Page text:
Great Architects of New York: Henry J. Hardenbergh
The Ontiora
200 West 55th Street or
856 Seventh Avenue
New York, N.Y. 10019
West 55th Street and Seventh Avenue, southwest corner
Nov. 2, 1882, to Sept. 29, 1883
Apartments and a deli.
AIA Guide
Landmark Status
Not a landmark

This was the last building put up by Edward S. Clark, who, with Hardenbergh as his architect, built the Van Corlear apartment house, which once stood across 55th Street from this building, the Wyoming apartment building, which once stood on the other side of Seventh Avenue and has been replaced by a building of the same name, the Dakota and rowhouses on West 73rd Street. At first it had one apartment per floor. Now there are 3 per floor. The Ontiora is next door to the famous Carnegie Deli. There was talk in 1997 that it and some adjacent properties would one day be fit for demolition. From The Times, in 1997:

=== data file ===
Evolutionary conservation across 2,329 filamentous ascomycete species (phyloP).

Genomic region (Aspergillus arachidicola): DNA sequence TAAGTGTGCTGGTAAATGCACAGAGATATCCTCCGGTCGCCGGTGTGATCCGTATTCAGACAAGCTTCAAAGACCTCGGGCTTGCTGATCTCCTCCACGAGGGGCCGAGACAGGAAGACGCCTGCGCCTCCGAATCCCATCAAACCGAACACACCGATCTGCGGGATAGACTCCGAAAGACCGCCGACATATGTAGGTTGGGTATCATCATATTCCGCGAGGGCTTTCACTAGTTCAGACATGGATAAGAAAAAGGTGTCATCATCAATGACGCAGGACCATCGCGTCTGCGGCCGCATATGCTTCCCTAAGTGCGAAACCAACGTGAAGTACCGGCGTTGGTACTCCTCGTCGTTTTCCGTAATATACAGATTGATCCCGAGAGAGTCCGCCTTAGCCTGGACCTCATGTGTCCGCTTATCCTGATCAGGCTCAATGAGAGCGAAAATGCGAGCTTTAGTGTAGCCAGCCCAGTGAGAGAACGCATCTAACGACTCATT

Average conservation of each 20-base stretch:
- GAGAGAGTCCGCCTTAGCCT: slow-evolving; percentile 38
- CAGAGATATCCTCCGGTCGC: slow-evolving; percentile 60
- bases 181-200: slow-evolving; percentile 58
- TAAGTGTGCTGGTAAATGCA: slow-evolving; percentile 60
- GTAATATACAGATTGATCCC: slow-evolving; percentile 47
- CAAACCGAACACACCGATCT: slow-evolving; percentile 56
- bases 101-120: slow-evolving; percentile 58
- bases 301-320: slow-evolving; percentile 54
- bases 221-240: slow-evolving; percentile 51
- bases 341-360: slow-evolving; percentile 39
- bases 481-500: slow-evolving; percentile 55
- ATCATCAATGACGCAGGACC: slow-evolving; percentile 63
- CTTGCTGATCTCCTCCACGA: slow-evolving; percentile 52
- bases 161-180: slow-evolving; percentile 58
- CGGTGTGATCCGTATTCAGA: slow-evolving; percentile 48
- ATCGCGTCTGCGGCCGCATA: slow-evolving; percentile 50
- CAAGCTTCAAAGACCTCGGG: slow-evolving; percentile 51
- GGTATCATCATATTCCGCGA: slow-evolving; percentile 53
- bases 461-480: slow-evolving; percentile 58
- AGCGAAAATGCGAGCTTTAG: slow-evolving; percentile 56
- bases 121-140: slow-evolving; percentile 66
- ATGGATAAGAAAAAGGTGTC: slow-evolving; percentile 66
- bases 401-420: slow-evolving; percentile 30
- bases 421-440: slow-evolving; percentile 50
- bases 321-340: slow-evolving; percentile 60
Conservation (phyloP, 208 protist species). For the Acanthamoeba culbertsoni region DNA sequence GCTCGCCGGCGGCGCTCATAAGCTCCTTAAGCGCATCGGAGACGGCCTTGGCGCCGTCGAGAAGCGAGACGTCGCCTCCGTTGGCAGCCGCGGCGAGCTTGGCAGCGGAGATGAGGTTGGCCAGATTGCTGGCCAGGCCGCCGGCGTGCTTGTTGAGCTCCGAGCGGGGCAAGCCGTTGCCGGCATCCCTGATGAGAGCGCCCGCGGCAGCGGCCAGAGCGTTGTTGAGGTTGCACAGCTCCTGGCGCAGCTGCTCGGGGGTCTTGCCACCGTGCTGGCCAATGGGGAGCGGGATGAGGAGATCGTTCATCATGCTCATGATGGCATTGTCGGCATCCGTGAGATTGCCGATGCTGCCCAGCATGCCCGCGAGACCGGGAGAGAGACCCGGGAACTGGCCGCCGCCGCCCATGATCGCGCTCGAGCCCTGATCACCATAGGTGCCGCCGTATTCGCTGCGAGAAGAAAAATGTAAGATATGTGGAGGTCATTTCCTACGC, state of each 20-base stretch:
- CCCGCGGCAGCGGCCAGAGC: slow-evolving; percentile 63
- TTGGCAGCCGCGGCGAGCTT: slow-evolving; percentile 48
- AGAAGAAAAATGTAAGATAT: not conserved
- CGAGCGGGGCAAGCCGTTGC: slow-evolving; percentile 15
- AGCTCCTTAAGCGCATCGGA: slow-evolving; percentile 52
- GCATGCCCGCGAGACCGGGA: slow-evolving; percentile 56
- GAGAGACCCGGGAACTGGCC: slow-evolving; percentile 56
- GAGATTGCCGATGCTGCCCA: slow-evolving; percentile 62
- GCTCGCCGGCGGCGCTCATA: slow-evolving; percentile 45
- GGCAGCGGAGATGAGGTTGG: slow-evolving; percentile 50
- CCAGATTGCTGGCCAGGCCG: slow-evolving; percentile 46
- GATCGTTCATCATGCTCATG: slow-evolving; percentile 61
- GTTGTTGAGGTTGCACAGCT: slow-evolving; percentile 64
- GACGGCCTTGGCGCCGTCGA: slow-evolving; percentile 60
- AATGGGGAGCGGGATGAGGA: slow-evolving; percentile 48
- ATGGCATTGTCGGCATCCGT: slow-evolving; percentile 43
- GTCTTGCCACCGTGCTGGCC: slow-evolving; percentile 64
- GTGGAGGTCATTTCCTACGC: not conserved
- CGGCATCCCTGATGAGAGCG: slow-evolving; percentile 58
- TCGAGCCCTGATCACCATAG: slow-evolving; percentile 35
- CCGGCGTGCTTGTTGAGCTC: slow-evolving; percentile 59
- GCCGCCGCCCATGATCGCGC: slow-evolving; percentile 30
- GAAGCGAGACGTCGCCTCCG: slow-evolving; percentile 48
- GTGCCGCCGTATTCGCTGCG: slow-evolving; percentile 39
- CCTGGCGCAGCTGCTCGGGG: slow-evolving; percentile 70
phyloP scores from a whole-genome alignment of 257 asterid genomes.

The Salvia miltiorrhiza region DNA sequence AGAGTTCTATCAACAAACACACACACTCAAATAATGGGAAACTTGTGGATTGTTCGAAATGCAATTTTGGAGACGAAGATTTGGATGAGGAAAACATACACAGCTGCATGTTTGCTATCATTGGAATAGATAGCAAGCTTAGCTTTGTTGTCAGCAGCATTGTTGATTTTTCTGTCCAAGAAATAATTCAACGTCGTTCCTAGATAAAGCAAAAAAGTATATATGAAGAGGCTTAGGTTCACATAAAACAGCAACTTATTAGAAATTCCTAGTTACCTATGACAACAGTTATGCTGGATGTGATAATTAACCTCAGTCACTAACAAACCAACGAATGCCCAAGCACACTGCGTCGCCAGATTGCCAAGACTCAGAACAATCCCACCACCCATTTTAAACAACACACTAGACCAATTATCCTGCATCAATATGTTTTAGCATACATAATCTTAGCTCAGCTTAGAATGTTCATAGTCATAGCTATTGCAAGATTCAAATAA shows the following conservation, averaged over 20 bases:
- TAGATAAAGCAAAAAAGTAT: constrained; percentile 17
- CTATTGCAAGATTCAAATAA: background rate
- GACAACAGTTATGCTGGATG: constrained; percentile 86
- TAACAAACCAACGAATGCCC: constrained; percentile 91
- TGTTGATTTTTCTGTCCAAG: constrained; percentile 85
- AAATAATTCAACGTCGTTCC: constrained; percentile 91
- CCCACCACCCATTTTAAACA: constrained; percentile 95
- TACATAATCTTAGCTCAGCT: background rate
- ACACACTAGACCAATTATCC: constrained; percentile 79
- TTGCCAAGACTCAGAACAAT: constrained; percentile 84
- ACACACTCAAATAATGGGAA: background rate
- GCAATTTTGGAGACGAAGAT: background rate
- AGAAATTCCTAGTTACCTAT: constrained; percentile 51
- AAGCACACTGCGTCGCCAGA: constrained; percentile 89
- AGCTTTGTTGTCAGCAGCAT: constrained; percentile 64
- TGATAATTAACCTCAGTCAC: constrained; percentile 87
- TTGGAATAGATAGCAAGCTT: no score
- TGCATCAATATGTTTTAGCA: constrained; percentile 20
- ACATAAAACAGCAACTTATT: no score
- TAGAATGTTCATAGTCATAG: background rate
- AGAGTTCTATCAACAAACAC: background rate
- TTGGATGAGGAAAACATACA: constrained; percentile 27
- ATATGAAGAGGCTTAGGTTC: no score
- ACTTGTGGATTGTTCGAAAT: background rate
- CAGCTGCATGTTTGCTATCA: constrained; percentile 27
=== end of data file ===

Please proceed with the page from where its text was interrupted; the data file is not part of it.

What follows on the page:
THE Clarks were famous for keeping their properties in top condition, but the Ontiora is now far from what Edward Clark envisioned: dirty and bedraggled, swamped by traffic and noise, the ground floor now turned over to commerce. The halls have open trash cans -- Clark would have had staff whisk any garbage away by dumbwaiter -- and the walls are grimy with age.

Yet the Ontiora is still a wonderful place, in part because of the sense of discovery that greets a first-time visitor. The stairhall is lit by a series of richly colored stained-glass windows with gemlike insets, neglected but still spectacular. Even cut up, the apartments have a rambling, Victorian quality, with 10 1/2-foot ceilings.

Newspaper articles
  • Gray, Christopher. "Streetscapes: The Ontiora; Behind a Scruffy Facade, Kinship to the Dakota." The New York Times, March 9, 1997; Sec. 9, p. 5